Laundry, Hardware, And Food

The laundromat was busy this morning. There really should be more laundromats in our neighborhood.

I took Peril in Paperback, by Kate Carlisle – the book Brian and Kathi gave me for Christmas – to read while our clothes were washing and drying. This book is very enjoyable. (And, yes, it’s a physical, paper, book!) Kathi and Brian are both readers, and made an excellent choice when they picked this out for me. Thanks, guys.

During our stay at the laundromat, Phillip walked next door to City Market for our traditional laundry drinks – Starbucks energy drink for me, Vitamin Water for him. (City Market and Crystal Clean Laundry occupy the same building, and share the parking lot. I don’t know if they’re owned by the same people, but City Market is available for help when the laundromat is unattended.) Phillip returned with our drinks, plus a couple of surprises: the DVDs of Winter’s Bone and Muppets Most Wanted. (Now there’s an odd double-feature.)

We dropped our clean laundry off at home and immediately got back into the car and Phillip drove us to Hardwick’s Hardware, in the U District. As we pulled into the parking lot, however, the store didn’t look open. As we got out of the car, a guy on foot appeared around the corner. The three of us walked to the front door only to discover that, yes, Hardwick’s is closed on Sundays. The stranger had the same reaction we did: What kind of hardware store closes on Sunday? Don’t people usually do hardware projects on the weekend?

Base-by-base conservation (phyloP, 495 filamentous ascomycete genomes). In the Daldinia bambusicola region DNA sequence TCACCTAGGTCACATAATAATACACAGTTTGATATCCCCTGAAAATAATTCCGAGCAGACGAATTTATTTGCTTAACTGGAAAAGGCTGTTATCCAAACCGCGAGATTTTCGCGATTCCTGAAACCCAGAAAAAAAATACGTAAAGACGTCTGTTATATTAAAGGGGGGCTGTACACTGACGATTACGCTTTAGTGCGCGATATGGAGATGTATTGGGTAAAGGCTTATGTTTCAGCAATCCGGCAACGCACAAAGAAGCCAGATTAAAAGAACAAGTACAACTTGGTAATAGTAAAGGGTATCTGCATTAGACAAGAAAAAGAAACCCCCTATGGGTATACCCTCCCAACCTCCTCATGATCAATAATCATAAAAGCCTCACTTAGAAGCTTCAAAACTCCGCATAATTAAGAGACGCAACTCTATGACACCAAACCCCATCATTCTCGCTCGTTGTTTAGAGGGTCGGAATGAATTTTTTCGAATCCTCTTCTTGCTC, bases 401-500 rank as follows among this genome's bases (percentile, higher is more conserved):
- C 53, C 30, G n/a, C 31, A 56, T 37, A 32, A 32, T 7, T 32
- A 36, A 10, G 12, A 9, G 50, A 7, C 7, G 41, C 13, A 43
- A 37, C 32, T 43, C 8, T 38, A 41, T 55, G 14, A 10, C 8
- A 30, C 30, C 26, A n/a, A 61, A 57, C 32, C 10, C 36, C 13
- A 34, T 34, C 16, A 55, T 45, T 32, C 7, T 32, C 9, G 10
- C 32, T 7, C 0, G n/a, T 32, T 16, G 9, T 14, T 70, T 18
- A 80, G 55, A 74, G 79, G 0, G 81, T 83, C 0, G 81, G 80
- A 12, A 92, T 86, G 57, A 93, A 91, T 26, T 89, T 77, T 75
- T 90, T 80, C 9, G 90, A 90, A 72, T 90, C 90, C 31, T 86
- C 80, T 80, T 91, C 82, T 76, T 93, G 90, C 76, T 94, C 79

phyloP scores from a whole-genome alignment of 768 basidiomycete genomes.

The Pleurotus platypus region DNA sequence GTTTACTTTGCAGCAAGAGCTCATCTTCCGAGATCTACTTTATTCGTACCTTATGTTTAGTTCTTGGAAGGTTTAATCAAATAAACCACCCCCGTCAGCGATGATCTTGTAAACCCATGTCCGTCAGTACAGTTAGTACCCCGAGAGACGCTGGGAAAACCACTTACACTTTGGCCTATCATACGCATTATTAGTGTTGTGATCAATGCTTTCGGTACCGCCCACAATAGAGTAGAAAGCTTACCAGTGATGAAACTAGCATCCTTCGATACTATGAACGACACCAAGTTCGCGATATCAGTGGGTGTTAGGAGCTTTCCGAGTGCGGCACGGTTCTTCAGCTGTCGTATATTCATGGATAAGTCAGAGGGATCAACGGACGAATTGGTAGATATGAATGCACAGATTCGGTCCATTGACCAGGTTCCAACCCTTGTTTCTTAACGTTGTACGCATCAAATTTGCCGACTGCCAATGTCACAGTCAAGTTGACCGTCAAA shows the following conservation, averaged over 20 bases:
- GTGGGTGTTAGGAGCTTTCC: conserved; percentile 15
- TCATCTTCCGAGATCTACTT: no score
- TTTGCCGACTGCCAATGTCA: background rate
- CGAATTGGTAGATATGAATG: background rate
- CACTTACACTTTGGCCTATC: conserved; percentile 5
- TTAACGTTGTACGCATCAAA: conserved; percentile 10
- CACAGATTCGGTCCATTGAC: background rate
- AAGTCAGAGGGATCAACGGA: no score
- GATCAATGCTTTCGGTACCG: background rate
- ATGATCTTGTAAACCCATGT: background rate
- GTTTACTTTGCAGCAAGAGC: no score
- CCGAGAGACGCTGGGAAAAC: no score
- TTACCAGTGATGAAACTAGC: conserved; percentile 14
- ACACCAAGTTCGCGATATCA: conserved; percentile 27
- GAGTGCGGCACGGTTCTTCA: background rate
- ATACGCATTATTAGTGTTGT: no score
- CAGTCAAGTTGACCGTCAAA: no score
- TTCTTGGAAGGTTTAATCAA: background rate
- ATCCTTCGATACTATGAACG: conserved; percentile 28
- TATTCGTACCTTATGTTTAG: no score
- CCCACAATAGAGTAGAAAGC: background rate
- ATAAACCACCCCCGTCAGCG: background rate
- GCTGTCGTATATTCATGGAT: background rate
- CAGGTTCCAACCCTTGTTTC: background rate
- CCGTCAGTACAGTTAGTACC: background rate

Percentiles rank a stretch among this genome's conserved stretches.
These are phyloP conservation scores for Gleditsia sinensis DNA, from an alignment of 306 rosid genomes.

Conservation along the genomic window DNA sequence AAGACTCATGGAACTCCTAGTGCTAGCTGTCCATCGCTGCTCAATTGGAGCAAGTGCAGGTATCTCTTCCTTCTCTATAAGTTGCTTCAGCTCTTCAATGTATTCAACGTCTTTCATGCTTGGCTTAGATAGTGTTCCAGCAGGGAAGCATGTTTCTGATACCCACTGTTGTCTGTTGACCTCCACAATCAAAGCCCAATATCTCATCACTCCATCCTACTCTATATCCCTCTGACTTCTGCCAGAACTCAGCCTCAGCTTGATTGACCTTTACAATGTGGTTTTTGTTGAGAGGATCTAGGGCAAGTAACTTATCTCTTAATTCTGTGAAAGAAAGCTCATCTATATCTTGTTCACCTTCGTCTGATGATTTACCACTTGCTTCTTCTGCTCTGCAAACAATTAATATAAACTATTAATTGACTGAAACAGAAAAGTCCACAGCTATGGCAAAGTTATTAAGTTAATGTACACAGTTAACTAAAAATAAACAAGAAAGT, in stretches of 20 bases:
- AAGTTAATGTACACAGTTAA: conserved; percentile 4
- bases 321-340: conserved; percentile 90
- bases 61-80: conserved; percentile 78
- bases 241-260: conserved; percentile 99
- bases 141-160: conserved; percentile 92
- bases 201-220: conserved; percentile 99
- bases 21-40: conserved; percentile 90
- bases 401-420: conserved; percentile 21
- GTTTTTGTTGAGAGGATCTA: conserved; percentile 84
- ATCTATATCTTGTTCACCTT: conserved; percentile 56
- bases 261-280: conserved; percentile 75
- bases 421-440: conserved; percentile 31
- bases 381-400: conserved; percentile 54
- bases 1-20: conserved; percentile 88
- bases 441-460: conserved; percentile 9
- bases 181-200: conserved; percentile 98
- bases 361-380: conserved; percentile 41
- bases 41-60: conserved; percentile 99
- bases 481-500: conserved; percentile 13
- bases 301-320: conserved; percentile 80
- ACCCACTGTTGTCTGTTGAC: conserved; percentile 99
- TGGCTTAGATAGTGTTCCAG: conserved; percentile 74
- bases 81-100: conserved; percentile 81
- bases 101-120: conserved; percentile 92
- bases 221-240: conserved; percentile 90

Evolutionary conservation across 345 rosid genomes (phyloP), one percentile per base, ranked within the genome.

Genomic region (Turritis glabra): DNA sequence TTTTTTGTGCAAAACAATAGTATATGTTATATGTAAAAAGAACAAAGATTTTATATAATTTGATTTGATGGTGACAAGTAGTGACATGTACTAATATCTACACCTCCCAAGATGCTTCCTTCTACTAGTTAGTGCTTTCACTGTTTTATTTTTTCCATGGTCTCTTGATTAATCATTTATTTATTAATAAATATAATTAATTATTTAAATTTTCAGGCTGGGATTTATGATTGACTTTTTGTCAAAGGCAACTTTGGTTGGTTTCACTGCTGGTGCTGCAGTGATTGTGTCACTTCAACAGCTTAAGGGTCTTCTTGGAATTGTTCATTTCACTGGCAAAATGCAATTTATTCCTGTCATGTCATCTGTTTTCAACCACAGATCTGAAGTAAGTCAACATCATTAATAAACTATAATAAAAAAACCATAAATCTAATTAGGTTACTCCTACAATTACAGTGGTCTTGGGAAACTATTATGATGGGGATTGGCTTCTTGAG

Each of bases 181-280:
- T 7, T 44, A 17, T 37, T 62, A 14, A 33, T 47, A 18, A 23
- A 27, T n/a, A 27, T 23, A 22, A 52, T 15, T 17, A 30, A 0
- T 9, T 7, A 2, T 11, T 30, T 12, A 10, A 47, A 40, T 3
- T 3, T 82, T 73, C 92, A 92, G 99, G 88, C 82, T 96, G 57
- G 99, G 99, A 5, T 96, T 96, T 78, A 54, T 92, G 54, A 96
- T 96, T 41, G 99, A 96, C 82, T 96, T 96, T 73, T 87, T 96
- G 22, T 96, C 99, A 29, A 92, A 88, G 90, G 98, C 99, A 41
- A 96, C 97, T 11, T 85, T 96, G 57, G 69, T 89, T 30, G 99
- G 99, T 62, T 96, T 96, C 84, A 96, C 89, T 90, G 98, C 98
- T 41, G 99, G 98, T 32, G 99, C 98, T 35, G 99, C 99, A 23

The stranger disappeared, and Phillip and I agreed to go to Lowe’s, in Rainier Valley. But then Phillip decided that our project can wait, and he’ll walk to Hardwick’s during a break at work tomorrow. I agreed to that.

Next, we decided to get some food. Phillip suggested RoRo’s, in Wallingford. I replied that I wasn’t in the mood for barbecue, but I do love RoRo’s. So, we made a compromise: Phillip would drive us up University Way, and we’d see what strikes our mutual fancy. If nothing jumps out at us, we’ll go to RoRo’s.

There are a lot of restaurants on “The Ave”, but nothing jumped out at us. So, Phillip turned back and headed toward Wallingford.

As I watched the passing scenery, I thought about what a fascinating city Seattle is. Its glacial geography makes some interesting street layouts. I wondered: Is there any other city with as many odd-shaped intersections as Seattle? (I once said to Phillip that I could do a whole blog about Seattle’s intersections, using screen shots from Google Maps.)

We drove along 45th Street, through Wallingford, still looking for something to strike our fancies. There were just too many choices, and we couldn’t make up our minds. So, it was RoRo’s after all. Then Phillip remembered Blue Star Cafe & Pub. That’s where we went.

It was our third visit to Blue Star, and the third time having a great meal there.

Phillip had a Bloody Maria (which, we learned, is what you call a Bloody Mary made with tequila instead of vodka) with his omelette, so I drove us home. That’s our standard policy: When one of us drinks (even if it’s just one Bloody Maria), the other one drives.

It’s been a great day.

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One thought on “Laundry, Hardware, And Food

  1. “Is there any other city with as many odd-shaped intersections as Seattle?” – This is, of course, a very geocentric thought. London, Paris, Lisbon, and Tokyo immediately come to mind.

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